The community partnerships will be responsible for maintenance of their funded bins. We will only approve repairs or replacements in agreement with the partnership group's lead representative. The community partnerships will be expected to meet the cost of repairs and replacements.

The salt/grit from the bin(s) is intended for use on public footways and roads only.

Getting involved

In areas where a community partnership is not active, groups of residents may wish to join together to fund a salt bin in their street.

These neighbourhood schemes are designed to allow neighbourhoods to have access to salt / grit to help clear snow and ice from their street.

Clearing snow and ice from pavements

During periods of prolonged heavy snowfall, pavements will only be cleared after the main carriageway routes have been cleared.

Pavements will be cleared in priority order as follows:

  1. main shopping areas and pedestrian routes
  2. other important pavements and local shopping areas

Clearing snow and ice from pavements

You can clear snow and ice from pavements yourself. If an accident happens after clearing snow or ice outside your property, pathways to your property or public spaces, it's highly unlikely that you would be sued as long as you are careful and use common sense to make sure that you don't make the pavement or pathway clearly more dangerous than before. People using areas affected by snow and ice also have responsibility to be careful themselves.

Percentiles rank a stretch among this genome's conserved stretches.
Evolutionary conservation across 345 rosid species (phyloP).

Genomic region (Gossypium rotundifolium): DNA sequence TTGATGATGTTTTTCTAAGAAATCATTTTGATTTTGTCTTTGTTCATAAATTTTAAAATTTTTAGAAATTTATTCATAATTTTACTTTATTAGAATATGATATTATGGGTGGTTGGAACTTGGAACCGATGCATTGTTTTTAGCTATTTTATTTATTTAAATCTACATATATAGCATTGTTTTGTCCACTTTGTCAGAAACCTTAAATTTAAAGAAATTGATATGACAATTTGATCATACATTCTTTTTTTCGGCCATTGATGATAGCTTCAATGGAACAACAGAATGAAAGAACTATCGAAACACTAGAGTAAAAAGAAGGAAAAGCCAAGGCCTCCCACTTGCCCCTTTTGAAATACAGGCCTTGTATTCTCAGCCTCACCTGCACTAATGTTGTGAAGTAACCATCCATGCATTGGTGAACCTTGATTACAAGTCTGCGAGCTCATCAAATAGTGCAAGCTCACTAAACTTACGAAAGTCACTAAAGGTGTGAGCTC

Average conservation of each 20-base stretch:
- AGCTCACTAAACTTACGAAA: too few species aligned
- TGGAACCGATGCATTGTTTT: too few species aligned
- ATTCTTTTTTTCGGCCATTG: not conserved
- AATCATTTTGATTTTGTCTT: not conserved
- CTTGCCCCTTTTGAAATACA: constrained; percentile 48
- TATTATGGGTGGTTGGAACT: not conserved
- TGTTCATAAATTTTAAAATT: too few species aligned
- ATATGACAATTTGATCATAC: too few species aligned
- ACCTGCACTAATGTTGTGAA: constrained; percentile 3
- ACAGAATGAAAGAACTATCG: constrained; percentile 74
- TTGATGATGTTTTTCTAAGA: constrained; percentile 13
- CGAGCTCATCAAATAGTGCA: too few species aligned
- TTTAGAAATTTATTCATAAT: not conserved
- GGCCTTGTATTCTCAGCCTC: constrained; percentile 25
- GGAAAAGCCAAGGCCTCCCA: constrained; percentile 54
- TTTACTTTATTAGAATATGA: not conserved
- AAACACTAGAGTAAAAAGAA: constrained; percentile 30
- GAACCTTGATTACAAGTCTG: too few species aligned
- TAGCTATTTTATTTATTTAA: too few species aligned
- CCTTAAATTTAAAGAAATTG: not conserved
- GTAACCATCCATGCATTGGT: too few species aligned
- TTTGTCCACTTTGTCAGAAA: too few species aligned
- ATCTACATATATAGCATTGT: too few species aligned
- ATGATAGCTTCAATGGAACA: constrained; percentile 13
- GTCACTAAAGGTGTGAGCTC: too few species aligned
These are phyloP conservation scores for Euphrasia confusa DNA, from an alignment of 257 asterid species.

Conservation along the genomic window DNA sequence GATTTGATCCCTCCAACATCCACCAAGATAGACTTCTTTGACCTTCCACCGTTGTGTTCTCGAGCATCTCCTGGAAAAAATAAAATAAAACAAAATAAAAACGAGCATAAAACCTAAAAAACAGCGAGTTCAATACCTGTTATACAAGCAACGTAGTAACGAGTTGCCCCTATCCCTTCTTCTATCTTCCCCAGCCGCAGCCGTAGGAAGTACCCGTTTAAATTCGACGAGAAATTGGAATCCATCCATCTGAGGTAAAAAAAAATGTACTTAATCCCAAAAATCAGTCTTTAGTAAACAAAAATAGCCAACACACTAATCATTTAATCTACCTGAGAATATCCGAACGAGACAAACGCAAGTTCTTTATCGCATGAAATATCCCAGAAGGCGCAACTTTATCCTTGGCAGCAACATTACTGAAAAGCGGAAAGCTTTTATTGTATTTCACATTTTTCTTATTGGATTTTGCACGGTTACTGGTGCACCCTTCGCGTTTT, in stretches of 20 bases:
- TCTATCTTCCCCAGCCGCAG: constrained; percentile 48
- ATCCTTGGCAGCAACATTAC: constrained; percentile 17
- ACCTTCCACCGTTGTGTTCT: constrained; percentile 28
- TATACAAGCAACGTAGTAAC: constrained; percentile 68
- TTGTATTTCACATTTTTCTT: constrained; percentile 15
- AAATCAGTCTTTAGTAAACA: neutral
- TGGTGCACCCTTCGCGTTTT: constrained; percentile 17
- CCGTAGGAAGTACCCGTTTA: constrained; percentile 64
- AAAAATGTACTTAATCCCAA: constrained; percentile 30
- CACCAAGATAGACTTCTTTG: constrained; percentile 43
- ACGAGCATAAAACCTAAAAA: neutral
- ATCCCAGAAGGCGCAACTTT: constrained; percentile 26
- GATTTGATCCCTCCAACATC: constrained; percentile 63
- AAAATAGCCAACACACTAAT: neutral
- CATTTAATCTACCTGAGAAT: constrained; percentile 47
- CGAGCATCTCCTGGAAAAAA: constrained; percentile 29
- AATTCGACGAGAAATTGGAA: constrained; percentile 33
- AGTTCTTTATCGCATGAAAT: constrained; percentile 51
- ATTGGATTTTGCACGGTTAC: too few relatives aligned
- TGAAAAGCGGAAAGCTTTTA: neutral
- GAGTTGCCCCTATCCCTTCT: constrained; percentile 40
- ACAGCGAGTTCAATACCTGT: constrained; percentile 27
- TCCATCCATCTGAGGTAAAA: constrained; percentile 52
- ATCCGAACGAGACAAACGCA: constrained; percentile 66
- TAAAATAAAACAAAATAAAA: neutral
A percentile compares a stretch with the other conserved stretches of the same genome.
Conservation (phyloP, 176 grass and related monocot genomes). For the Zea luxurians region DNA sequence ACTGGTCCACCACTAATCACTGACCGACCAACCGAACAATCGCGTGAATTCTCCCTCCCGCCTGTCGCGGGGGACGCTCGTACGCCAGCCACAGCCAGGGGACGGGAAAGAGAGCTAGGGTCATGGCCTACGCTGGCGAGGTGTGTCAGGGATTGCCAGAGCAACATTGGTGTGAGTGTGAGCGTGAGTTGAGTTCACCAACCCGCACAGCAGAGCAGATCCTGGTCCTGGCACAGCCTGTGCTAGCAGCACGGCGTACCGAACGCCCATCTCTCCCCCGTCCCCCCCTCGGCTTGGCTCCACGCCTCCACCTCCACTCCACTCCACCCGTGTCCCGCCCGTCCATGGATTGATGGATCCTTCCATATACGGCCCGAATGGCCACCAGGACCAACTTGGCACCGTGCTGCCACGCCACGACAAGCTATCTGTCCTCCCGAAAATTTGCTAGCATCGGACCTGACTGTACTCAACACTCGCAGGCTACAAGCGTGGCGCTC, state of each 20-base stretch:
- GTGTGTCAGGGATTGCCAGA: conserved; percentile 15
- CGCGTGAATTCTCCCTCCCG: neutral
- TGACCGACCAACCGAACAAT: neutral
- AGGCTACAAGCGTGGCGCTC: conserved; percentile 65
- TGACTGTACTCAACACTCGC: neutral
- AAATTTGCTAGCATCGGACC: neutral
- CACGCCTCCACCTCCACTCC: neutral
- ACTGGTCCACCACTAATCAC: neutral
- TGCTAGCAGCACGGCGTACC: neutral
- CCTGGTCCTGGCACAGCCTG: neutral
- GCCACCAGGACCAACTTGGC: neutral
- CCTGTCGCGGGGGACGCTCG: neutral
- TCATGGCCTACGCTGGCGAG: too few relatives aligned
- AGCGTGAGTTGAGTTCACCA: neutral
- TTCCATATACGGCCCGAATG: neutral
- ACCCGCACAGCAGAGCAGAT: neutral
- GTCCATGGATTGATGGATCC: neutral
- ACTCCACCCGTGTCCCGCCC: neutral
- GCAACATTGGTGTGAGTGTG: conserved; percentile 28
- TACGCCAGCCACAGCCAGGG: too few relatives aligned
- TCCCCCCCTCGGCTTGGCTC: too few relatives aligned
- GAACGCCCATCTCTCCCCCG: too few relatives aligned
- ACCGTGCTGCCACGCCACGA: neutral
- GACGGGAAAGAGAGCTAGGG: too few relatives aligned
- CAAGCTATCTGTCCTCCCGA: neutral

Some practical advice to help you clear pavements safely



Start early

It is easier to remove fresh, loose snow compared to compacted ice that has been compressed by people walking on it.

Do not use hot water

This will melt the snow, but may replace it with black ice, increasing the risk of injury.

Be a good neighbour

Some people may be unable to clear snow and ice on paths leading to their property or indeed the footway fronting their property. Snowfall and cold weather pose particular difficulties for them gaining access to and from their property or walking to the shops.

Clear a central pathway first

When clearing an area of snow make a pathway down the middle of the area first so you have a clear surface to walk on. Then you can shovel the snow from the centre to the sides.

Place shovelled snow sensibly

Consider where you are going to put snow before you start shovelling it, so that it does not block people's paths, or block drainage channels. This could shift the problem elsewhere.

Spread some salt on areas you have cleared

This will help to prevent any ice forming. Table salt or dishwasher salt will work, but avoid spreading on plants or grass as they may be damaged by it. A few grams (a tablespoon) for each square metre you clear should work. The salt found in salting bins will be needed for keeping roads clear.

If there is no salt, use sand or ash

A little sand or ash is a reasonable substitute for salt. It will not have the same de-icing properties as salt but should offer grip under foot.

Take care on steps and steep gradients

Particular care and attention should be given to ensure snow and ice is removed. You might need to apply additional salt to these areas.

Use the sun to your advantage

Removing the top layer of snow will allow the sun to melt any ice beneath; however you will need to cover any water with salt to stop it refreezing overnight.